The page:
US Supreme Court nominee Brett Kavanaugh, above, dismissed new allegations of sexual misconduct against him and said such false charges cannot force him to withdraw his nomination.
Kavanaugh said efforts are being made to prevent the vote on his confirmation, destroy his good name, threaten his family and drive him out.
Such smear campaigns debase public discourse and pose a threat to any individual who wishes to serve the country, he said.
On Thursday, Christine Blasey Ford, is going to testify that Kavanaugh drunkenly groped her during a party when they were in high school.
A second woman, Deborah Ramirez, has alleged that he drunkenly exposed himself to her at a dormitory party when they were classmates in Yale University during the early 1980s.
Kavanaugh dismissed both allegations of sexual misconduct as false. He told Fox News that he has a virgin at school and never ever sexually assaulted anyone. He denied even knowing Ford or attending the party she mentioned.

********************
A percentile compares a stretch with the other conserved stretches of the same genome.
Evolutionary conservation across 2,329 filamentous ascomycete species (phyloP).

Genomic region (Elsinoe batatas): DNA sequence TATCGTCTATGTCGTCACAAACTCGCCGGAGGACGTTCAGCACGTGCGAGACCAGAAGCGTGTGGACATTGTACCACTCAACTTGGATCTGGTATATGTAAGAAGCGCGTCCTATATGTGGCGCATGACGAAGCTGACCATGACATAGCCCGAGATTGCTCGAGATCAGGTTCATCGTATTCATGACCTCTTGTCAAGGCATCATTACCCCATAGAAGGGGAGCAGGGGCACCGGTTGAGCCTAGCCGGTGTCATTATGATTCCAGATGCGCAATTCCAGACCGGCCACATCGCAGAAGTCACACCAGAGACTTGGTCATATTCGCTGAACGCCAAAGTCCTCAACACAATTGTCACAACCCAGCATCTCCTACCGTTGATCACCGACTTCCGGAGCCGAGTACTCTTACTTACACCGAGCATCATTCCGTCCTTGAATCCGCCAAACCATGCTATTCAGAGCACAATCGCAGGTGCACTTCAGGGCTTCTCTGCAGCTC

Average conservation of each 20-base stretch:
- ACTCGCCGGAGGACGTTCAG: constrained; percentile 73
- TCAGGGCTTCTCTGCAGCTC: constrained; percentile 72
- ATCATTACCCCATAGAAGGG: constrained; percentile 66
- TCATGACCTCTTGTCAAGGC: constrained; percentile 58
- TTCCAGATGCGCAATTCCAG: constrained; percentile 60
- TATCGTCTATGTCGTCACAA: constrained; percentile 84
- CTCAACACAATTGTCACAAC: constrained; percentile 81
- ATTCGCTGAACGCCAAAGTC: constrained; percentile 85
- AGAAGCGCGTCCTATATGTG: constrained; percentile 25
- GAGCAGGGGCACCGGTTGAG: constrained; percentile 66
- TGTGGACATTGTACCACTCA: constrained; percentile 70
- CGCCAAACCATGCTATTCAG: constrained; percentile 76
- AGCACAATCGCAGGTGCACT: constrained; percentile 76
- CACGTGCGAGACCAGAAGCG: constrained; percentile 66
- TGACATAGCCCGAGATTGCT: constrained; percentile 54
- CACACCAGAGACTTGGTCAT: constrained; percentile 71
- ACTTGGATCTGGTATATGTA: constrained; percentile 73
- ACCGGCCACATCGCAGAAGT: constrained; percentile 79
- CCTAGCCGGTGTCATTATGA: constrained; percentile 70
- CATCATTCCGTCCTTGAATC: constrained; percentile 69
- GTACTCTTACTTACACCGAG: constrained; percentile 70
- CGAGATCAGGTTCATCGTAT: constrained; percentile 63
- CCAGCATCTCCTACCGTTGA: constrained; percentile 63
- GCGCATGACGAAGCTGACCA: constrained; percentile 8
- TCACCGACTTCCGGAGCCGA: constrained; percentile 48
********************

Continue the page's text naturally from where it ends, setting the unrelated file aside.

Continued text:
Ramirez said in a New Yorker report on Sunday that she was shocked and humiliated by the incident while participating in a drinking game along with Kavanaugh and other friends.
Ramirez said she remembers Kavanaugh laughing as he pulled up his pants.
She acknowledged gaps in her memory as the event took place 35 years ago. It took nearly a week for her to piece together the memories of that night party with Kavanaugh.
But her classmates were already talking or exchanging emails about the incident and the news reached reporters Ronan Farrow and Jane Mayer, who contacted Ramirez’s classmates to check facts before breaking the story for New Yorker.
Some of Ramirez’s classmates believe the allegation against Kavanaugh was completely out of character.
Kavanaugh says the alleged event did not happen.
A White House spokeswoman said the latest allegation is part of a smear campaign by the Democrats while some Republicans called it an attempt by the two accusers and Democrats to delay and obstruct the judge’s confirmation.
For confirmation, Kavanaugh has to be approved by the 21-strong Senate Judiciary Committee and the Senate.